Unusual stones with unusual stories

The moonstone, bloodstone and the amethyst may not be precious stones, but they certainly have a mystical background which rivals their more famous cousins like the emerald and sapphire.


Like its name suggests, there is a lunar quality associated with this semi-precious stone. It perhaps began with the Ancient Romans who believed that the moonstone was created from solidified rays of moonlight. The Ancient Indians, on the other hand, believed that the moonstone was the embodiment of Chandra, the Moon God in Hinduism.

Like most other precious and semi-precious stones, the moonstone too is said to possess mystical qualities. It is regarded as a powerful symbol of love and fertility, considered to ignite passionate love between the wearers of the stone and also reunite lovers who have drifted apart.

A phenomenon called adularescence gives the moonstone its otherwordly quality. A blue shimmer can be seen inside as the gemstone is moved. In some cultures, the shimmer is said to reflect the waxing and waning of the Moon.

Picture credit: Smithsonian Institution

The French designer René Lalique created his iconic ornament Dragonfly Woman featuring moonstones and opals. It is perhaps the most famous appearance of the gemstone.

Picture credit: Wikipedia


Unlike the Moonstone, which has an ethereal quality, the Bloodstone is associated with martyrdom and sacrifice. The gemstone is usually dark green in colour with bright red spots. The red spots signify drops of blood, giving the gemstone its name.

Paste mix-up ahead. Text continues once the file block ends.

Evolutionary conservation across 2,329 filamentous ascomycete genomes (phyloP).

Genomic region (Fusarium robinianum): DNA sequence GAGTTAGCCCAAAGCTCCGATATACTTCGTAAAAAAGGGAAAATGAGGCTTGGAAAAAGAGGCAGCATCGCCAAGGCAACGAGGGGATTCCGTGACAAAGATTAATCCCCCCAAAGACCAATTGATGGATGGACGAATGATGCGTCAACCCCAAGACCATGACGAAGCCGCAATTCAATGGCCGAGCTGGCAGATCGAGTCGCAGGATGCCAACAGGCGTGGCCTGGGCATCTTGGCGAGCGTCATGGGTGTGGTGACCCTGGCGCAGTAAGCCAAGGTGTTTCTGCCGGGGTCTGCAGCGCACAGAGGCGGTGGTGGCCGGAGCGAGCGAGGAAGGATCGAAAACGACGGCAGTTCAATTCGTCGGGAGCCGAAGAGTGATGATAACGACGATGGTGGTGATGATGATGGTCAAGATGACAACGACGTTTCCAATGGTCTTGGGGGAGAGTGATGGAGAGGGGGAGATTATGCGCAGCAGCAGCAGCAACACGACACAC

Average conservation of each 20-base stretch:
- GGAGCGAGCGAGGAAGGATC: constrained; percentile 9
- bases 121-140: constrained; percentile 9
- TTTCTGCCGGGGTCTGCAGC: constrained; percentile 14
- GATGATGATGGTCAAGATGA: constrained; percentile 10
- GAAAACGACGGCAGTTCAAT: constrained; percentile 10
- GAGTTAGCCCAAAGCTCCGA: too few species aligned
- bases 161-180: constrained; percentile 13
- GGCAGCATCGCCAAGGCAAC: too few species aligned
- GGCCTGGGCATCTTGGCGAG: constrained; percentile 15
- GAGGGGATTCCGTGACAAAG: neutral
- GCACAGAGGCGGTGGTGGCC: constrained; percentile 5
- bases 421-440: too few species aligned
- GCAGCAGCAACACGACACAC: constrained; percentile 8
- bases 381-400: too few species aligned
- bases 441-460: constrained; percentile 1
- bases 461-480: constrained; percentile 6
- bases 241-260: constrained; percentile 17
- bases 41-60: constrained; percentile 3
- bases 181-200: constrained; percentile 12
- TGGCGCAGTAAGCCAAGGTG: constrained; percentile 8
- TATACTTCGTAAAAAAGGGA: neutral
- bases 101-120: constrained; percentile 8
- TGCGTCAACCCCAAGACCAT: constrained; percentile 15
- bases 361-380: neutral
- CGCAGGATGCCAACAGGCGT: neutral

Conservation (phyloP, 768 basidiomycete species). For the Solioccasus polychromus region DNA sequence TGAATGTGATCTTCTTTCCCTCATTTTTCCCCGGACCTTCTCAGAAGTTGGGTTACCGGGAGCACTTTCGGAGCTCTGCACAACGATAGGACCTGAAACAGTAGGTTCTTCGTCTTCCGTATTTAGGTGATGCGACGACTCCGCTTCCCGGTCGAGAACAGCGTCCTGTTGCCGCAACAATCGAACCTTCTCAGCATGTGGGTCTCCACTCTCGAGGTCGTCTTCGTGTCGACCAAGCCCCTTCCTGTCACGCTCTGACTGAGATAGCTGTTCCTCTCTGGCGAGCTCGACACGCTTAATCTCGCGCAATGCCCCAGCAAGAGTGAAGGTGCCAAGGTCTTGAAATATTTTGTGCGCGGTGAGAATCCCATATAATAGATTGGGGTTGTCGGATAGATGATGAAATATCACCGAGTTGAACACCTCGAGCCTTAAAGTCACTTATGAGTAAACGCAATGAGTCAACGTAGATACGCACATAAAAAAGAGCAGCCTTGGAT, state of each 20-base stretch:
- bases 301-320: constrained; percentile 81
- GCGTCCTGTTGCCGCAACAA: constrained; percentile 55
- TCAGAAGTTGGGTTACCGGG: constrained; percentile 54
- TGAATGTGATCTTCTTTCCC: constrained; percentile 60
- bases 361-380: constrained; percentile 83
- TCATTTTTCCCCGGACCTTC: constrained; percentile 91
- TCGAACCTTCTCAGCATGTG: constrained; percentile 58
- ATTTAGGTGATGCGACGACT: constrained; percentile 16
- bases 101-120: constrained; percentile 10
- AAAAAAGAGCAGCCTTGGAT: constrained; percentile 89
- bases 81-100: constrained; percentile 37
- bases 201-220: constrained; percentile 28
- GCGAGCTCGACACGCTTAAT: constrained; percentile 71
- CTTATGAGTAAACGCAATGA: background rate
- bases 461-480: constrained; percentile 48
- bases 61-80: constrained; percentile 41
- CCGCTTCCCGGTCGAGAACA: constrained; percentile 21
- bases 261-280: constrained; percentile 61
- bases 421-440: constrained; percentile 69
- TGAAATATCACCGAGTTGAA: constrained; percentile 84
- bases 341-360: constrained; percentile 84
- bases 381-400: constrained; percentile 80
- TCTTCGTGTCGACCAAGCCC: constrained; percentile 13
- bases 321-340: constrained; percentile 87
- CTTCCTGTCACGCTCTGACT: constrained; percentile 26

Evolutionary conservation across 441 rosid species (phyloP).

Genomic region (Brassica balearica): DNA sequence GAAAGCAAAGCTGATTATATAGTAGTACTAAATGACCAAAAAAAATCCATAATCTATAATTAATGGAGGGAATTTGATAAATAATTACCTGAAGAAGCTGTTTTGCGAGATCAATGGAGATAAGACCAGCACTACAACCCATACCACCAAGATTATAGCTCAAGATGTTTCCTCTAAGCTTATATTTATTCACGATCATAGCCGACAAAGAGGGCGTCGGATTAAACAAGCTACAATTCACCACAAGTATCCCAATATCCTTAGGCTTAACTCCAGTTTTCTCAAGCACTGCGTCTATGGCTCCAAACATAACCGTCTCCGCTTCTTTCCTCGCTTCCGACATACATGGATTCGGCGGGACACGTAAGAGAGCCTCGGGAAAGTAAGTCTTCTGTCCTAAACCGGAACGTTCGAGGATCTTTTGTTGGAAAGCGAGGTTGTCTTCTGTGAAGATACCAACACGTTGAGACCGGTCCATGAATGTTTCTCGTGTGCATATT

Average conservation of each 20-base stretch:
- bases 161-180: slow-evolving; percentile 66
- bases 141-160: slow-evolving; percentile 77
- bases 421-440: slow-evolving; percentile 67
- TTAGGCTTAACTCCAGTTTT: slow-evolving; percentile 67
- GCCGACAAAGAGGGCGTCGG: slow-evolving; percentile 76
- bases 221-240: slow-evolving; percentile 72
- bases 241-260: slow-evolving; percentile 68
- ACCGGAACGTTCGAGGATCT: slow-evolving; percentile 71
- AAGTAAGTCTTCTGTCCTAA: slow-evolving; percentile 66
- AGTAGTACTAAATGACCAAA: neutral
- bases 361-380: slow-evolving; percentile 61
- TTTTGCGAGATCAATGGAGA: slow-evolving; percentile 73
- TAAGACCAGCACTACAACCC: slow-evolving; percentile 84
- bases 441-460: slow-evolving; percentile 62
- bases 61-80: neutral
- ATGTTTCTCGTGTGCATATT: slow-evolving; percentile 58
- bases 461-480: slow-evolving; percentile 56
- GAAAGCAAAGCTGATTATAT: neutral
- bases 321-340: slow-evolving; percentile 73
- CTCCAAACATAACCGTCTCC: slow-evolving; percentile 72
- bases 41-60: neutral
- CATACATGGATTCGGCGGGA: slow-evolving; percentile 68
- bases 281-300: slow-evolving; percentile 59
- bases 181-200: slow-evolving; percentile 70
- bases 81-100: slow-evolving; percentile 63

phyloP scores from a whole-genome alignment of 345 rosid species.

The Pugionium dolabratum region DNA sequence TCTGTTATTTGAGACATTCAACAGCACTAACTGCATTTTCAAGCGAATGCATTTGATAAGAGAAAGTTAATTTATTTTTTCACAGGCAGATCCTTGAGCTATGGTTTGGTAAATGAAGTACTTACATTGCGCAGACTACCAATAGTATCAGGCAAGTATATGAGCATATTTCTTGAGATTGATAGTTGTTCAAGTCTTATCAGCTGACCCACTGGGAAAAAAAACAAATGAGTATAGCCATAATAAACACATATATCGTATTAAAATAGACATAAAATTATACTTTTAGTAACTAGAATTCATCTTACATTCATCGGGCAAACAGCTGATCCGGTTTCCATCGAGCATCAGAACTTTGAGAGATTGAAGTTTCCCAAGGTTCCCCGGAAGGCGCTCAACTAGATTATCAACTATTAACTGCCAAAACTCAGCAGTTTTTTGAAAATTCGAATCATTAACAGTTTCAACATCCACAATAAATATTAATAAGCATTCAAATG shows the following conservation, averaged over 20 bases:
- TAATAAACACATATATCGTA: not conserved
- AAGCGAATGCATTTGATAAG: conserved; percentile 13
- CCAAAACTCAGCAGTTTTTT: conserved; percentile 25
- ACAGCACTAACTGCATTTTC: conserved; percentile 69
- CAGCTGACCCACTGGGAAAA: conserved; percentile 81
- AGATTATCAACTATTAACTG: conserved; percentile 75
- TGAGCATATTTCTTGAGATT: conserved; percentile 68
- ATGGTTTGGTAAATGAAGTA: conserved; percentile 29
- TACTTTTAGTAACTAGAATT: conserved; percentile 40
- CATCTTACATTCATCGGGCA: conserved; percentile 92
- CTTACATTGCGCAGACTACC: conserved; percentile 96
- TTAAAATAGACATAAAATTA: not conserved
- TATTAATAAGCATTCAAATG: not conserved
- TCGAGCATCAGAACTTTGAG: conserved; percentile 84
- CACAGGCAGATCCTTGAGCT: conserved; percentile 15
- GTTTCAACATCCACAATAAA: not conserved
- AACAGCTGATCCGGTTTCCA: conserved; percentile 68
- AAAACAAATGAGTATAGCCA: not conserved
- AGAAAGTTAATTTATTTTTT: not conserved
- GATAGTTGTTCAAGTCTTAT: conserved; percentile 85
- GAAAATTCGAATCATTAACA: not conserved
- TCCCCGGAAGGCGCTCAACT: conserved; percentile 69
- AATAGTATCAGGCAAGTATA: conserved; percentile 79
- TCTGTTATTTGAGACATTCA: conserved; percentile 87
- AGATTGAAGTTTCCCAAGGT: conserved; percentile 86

Picture credit: Wikipedia

The association with blood may have started with the belief that the blood of Jesus Christ dripped down onto the green stones below during his crucifixion. The drops of blood stained the stones for eternity. Hence, the bloodstone is also called the Martyr Stone.

The bloodstone is primarily mined from India. It was used in the preparation of medicines and aphrodisiacs. In Europe, it was believed to bring rain and predict future events

German Emperor Rudolf II possessed a nef with his seal made from bloodstone, which is displayed at the Louvre in Paris.

Picture credit: The Louvre


The Amethyst has a fascinating, if tragic, history. Considered to be one of the Cardinal Gems for centuries along with the diamond, emerald, ruby and sapphire, the amethyst lost its sheen when large deposits were discovered in Brazil. It has since been demoted to a semi-precious stone.

The ancient Greeks gave the gemstone its name, believing it to possess the power to prevent intoxication. A man wearing an amethyst could not get drunk. Or, so they believed.

Amethyst has a distinct purple colour and is known for being affordable. It is considered to be the birthstone for February.

The most famous amethyst is called the Delhi Sapphire which is widely believed to carry a curse after it was looted from a temple in India.

Picture credit: Live Science

Other famous examples are the 56-carat square cushion-cut Tiffany Amethyst displayed at The National Museum of Natural History at the Smithsonian Institution.

Picture credit: Smithsonian Institution

And the Duchess of Windsor's necklace has one heart-shaped faceted amethyst, one oval faceted amethyst and twenty-seven emerald-cut amethysts.

Picture credit: CBS News